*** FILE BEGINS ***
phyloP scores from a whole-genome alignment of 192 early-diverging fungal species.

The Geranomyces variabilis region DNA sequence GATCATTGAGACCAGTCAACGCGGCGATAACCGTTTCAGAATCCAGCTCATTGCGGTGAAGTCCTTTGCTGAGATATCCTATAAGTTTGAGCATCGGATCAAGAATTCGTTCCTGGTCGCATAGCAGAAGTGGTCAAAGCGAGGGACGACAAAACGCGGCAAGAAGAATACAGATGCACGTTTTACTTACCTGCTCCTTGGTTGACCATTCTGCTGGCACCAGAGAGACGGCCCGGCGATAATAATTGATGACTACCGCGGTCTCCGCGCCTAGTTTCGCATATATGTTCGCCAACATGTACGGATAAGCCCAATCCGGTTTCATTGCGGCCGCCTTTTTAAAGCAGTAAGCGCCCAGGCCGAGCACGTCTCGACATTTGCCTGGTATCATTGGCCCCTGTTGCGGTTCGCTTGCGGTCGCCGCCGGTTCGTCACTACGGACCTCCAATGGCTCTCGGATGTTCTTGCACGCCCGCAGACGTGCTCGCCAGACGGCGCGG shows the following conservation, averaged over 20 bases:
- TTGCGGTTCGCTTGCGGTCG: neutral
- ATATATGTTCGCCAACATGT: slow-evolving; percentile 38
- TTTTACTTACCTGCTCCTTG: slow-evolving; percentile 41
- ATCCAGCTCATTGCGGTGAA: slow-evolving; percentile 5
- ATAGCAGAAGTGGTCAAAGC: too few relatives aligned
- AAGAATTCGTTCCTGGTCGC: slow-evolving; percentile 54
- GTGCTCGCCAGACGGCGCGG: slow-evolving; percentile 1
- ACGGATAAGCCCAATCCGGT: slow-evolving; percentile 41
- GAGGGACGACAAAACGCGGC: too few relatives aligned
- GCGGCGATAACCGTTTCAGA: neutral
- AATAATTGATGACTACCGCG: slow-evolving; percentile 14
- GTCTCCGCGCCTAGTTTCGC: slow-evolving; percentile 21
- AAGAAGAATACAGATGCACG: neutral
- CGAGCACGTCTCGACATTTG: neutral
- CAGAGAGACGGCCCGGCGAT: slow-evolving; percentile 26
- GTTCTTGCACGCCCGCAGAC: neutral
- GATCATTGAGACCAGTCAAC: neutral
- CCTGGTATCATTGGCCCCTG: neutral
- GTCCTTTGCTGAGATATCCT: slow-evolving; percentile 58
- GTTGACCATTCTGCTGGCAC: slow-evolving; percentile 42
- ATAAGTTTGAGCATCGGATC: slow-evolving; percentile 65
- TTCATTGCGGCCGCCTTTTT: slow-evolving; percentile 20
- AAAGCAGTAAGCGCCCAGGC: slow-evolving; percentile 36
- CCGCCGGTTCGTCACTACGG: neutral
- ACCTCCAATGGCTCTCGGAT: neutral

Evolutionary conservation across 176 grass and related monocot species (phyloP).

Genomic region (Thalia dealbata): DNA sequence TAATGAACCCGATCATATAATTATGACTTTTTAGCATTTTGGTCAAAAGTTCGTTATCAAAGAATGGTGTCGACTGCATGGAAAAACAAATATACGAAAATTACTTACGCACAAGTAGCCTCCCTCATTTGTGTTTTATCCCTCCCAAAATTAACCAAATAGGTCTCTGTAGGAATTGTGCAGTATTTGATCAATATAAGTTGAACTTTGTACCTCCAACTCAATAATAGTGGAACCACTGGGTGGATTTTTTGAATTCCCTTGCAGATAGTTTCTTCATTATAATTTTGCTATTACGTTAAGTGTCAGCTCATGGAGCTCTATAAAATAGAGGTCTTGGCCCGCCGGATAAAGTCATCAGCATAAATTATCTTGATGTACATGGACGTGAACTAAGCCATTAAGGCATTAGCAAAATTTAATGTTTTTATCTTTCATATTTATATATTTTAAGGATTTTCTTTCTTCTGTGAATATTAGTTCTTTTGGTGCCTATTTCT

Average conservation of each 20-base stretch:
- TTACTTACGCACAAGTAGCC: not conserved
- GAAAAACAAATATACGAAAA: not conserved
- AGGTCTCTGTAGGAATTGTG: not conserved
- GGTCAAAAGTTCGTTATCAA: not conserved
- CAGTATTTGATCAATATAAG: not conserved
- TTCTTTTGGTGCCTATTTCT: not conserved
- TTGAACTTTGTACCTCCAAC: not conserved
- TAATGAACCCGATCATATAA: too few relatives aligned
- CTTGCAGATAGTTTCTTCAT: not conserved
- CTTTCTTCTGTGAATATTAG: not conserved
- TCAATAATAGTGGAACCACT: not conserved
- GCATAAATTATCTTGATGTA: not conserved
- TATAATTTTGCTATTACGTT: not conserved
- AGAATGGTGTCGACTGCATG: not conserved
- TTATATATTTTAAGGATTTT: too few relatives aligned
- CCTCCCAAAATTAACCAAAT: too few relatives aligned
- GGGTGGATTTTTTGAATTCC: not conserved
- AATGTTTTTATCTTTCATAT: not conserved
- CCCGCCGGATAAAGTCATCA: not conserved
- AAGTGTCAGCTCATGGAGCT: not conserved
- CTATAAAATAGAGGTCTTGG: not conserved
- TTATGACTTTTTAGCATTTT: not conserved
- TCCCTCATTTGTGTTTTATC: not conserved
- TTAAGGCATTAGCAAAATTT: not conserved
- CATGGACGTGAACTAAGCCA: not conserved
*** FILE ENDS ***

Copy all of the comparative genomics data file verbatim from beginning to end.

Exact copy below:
phyloP scores from a whole-genome alignment of 192 early-diverging fungal species.

The Geranomyces variabilis region DNA sequence GATCATTGAGACCAGTCAACGCGGCGATAACCGTTTCAGAATCCAGCTCATTGCGGTGAAGTCCTTTGCTGAGATATCCTATAAGTTTGAGCATCGGATCAAGAATTCGTTCCTGGTCGCATAGCAGAAGTGGTCAAAGCGAGGGACGACAAAACGCGGCAAGAAGAATACAGATGCACGTTTTACTTACCTGCTCCTTGGTTGACCATTCTGCTGGCACCAGAGAGACGGCCCGGCGATAATAATTGATGACTACCGCGGTCTCCGCGCCTAGTTTCGCATATATGTTCGCCAACATGTACGGATAAGCCCAATCCGGTTTCATTGCGGCCGCCTTTTTAAAGCAGTAAGCGCCCAGGCCGAGCACGTCTCGACATTTGCCTGGTATCATTGGCCCCTGTTGCGGTTCGCTTGCGGTCGCCGCCGGTTCGTCACTACGGACCTCCAATGGCTCTCGGATGTTCTTGCACGCCCGCAGACGTGCTCGCCAGACGGCGCGG shows the following conservation, averaged over 20 bases:
- TTGCGGTTCGCTTGCGGTCG: neutral
- ATATATGTTCGCCAACATGT: slow-evolving; percentile 38
- TTTTACTTACCTGCTCCTTG: slow-evolving; percentile 41
- ATCCAGCTCATTGCGGTGAA: slow-evolving; percentile 5
- ATAGCAGAAGTGGTCAAAGC: too few relatives aligned
- AAGAATTCGTTCCTGGTCGC: slow-evolving; percentile 54
- GTGCTCGCCAGACGGCGCGG: slow-evolving; percentile 1
- ACGGATAAGCCCAATCCGGT: slow-evolving; percentile 41
- GAGGGACGACAAAACGCGGC: too few relatives aligned
- GCGGCGATAACCGTTTCAGA: neutral
- AATAATTGATGACTACCGCG: slow-evolving; percentile 14
- GTCTCCGCGCCTAGTTTCGC: slow-evolving; percentile 21
- AAGAAGAATACAGATGCACG: neutral
- CGAGCACGTCTCGACATTTG: neutral
- CAGAGAGACGGCCCGGCGAT: slow-evolving; percentile 26
- GTTCTTGCACGCCCGCAGAC: neutral
- GATCATTGAGACCAGTCAAC: neutral
- CCTGGTATCATTGGCCCCTG: neutral
- GTCCTTTGCTGAGATATCCT: slow-evolving; percentile 58
- GTTGACCATTCTGCTGGCAC: slow-evolving; percentile 42
- ATAAGTTTGAGCATCGGATC: slow-evolving; percentile 65
- TTCATTGCGGCCGCCTTTTT: slow-evolving; percentile 20
- AAAGCAGTAAGCGCCCAGGC: slow-evolving; percentile 36
- CCGCCGGTTCGTCACTACGG: neutral
- ACCTCCAATGGCTCTCGGAT: neutral

Evolutionary conservation across 176 grass and related monocot species (phyloP).

Genomic region (Thalia dealbata): DNA sequence TAATGAACCCGATCATATAATTATGACTTTTTAGCATTTTGGTCAAAAGTTCGTTATCAAAGAATGGTGTCGACTGCATGGAAAAACAAATATACGAAAATTACTTACGCACAAGTAGCCTCCCTCATTTGTGTTTTATCCCTCCCAAAATTAACCAAATAGGTCTCTGTAGGAATTGTGCAGTATTTGATCAATATAAGTTGAACTTTGTACCTCCAACTCAATAATAGTGGAACCACTGGGTGGATTTTTTGAATTCCCTTGCAGATAGTTTCTTCATTATAATTTTGCTATTACGTTAAGTGTCAGCTCATGGAGCTCTATAAAATAGAGGTCTTGGCCCGCCGGATAAAGTCATCAGCATAAATTATCTTGATGTACATGGACGTGAACTAAGCCATTAAGGCATTAGCAAAATTTAATGTTTTTATCTTTCATATTTATATATTTTAAGGATTTTCTTTCTTCTGTGAATATTAGTTCTTTTGGTGCCTATTTCT

Average conservation of each 20-base stretch:
- TTACTTACGCACAAGTAGCC: not conserved
- GAAAAACAAATATACGAAAA: not conserved
- AGGTCTCTGTAGGAATTGTG: not conserved
- GGTCAAAAGTTCGTTATCAA: not conserved
- CAGTATTTGATCAATATAAG: not conserved
- TTCTTTTGGTGCCTATTTCT: not conserved
- TTGAACTTTGTACCTCCAAC: not conserved
- TAATGAACCCGATCATATAA: too few relatives aligned
- CTTGCAGATAGTTTCTTCAT: not conserved
- CTTTCTTCTGTGAATATTAG: not conserved
- TCAATAATAGTGGAACCACT: not conserved
- GCATAAATTATCTTGATGTA: not conserved
- TATAATTTTGCTATTACGTT: not conserved
- AGAATGGTGTCGACTGCATG: not conserved
- TTATATATTTTAAGGATTTT: too few relatives aligned
- CCTCCCAAAATTAACCAAAT: too few relatives aligned
- GGGTGGATTTTTTGAATTCC: not conserved
- AATGTTTTTATCTTTCATAT: not conserved
- CCCGCCGGATAAAGTCATCA: not conserved
- AAGTGTCAGCTCATGGAGCT: not conserved
- CTATAAAATAGAGGTCTTGG: not conserved
- TTATGACTTTTTAGCATTTT: not conserved
- TCCCTCATTTGTGTTTTATC: not conserved
- TTAAGGCATTAGCAAAATTT: not conserved
- CATGGACGTGAACTAAGCCA: not conserved